I can see the "me" of it in personal taste in dress (Indonesian batik), in the lovely antique (250 year-old) amber necklace brought back from Ladahk (on the Tibetan border) many years ago by my late husband, Bill. It adorned the bronze throat of a native woman who was willing to part with it for a price (sadly!). I've always wished I knew its story... I often imagine I can feel its energy. These provide evidence that my life experience thrust the Charbonnet/Breaux lines out beyond our national borders and back into the world from whence they originally came (France, Africa, Spain, etc), at least superficially since I didn't make the trip with him.

Other than the record here in this journal, most of my Betty disappeared gradually along with most of my "pretty" but I'm guessing that -- in some spiritual/electronic/chemical way -- there are enough traces of my individuality contained in what gets communicated in a "live" encounter that the (artist) photographer senses; wants desperately to capture and record -- but which stays tantalizingly beyond reach. Could that be true? Very rarely these days, am I able to find the essential me, either -- though I continue to look behind these words for evidence that I have lived and continue to forge a life for myself.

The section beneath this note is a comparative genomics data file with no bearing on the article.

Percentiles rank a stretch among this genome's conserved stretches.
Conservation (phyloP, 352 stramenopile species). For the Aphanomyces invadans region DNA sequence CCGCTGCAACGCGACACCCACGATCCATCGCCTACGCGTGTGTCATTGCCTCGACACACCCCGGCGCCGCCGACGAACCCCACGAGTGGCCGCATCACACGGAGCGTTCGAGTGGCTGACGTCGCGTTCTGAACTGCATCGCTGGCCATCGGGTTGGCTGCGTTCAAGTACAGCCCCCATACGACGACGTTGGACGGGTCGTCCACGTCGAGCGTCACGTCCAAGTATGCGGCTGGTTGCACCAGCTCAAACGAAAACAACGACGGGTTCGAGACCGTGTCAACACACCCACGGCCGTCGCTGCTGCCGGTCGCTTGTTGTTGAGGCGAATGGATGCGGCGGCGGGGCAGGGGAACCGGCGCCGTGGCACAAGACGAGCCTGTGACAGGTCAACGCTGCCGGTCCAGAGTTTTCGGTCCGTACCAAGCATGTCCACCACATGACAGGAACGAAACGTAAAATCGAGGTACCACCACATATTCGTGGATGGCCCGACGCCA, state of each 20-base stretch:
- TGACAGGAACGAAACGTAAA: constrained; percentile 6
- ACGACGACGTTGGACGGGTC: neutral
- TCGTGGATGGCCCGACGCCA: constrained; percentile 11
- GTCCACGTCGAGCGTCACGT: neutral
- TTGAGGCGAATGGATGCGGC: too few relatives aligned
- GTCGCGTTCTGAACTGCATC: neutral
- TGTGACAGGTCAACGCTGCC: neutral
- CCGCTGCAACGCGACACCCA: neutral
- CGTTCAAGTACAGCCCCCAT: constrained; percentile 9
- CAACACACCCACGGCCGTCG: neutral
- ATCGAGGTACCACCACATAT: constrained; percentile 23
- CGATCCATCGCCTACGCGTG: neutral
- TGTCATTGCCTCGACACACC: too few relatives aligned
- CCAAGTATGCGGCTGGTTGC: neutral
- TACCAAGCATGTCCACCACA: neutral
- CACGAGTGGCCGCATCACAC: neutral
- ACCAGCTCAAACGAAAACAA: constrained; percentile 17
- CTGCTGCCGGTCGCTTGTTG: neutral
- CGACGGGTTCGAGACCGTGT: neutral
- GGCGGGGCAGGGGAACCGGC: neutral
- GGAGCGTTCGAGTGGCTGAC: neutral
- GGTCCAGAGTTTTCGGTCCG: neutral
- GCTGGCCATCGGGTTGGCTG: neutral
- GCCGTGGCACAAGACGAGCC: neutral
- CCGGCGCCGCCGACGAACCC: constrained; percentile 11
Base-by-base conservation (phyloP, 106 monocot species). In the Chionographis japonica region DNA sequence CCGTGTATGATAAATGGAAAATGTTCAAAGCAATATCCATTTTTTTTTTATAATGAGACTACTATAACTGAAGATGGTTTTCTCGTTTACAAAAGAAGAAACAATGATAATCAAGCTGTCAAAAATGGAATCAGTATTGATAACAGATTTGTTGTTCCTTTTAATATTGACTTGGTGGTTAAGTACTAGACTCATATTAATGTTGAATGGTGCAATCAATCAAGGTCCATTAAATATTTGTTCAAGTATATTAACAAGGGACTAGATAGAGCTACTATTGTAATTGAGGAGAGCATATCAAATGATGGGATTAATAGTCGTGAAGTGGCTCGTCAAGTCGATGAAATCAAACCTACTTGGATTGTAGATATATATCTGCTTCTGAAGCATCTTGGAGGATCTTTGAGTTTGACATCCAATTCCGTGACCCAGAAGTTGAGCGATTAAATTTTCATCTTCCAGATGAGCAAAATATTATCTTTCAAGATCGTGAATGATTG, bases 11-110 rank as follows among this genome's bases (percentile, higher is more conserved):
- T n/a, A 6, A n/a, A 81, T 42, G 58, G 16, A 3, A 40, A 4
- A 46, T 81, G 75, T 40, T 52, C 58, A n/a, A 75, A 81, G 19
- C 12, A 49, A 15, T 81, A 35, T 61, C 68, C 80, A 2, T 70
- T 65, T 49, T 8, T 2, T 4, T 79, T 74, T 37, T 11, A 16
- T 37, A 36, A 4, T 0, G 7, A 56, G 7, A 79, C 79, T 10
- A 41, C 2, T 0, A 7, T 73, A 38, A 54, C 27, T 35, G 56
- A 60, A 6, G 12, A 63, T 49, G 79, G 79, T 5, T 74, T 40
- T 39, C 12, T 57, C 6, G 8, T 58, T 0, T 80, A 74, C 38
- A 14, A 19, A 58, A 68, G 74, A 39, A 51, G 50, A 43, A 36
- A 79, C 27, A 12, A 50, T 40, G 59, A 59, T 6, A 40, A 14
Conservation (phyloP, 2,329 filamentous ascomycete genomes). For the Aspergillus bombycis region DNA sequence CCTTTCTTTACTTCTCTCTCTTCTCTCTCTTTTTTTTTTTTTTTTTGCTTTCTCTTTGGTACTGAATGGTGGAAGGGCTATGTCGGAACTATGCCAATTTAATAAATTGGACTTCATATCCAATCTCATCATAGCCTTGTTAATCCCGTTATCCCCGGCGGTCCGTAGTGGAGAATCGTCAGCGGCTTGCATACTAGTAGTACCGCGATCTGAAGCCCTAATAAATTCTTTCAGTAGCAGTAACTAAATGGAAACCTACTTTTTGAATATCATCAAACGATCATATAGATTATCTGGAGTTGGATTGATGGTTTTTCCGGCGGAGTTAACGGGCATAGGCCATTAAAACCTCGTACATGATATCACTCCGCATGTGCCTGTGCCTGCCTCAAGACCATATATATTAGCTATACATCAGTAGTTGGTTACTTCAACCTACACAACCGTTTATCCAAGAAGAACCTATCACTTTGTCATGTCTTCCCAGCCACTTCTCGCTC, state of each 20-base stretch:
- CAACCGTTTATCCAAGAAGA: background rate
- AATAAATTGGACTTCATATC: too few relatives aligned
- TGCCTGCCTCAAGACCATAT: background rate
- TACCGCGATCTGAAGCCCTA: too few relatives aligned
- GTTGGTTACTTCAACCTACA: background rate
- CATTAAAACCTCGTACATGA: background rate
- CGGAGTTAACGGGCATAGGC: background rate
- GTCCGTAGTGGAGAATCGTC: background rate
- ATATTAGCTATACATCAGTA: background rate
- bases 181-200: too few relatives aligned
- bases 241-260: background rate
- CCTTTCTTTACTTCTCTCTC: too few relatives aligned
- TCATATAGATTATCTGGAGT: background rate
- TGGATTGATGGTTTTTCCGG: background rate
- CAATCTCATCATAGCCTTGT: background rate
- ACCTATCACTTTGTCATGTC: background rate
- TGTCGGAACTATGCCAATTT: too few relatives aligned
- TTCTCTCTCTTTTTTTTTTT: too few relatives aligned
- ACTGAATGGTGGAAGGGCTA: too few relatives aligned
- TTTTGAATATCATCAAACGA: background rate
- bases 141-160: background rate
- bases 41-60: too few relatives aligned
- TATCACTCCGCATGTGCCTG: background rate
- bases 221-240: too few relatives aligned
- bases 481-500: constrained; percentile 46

Perhaps that's why I write.

Maybe I'm still establishing my position in space and the irrevocable right to appear in the faces of my children and theirs far into some distant future, as the features of my ancestors -- my parents -- are etched so deeply into mine.

Could this, then, be immortality?

In looking back it occurs to me that I'd probably have been willing to give up a few good years of character for a few more years of pretty!

Wednesday, October 29, 2008

Working over the past few days on an article I've been asked to write -- to be submitted to the California Historian for publication in spring ... .

Shouldn't be a problem, right? I'm at the age where I've become living history myself, and -- having outlived all the naysayers in my life there are few left to dispute my claims; an enviable position to be in; or so one would imagine, anyway.

Been trying to recall all those flashing insights that pop into my head when I'm walking a group along the time-line at the truly moving Rosie the Riveter Memorial at Marina Bay Park. It's what we Interpreters do. The relevant facts are right there accessible at the front of the brain, and move out between my lips as if programmed in advance. I'm often surprised and delighted at the kinds of memories that are invoked on those walks through history. I've occasionally been silently pleased at a continuing ability to clearly articulate those times that our generation survived against such great odds. I can still feel the affect of those traumatic years in the process of the telling.

But now it's time to require my fingers to kick in and connect with those memories enough to enable my brain to produce a lengthy piece for publication. That's a horse of a different color; and this ain't Oz!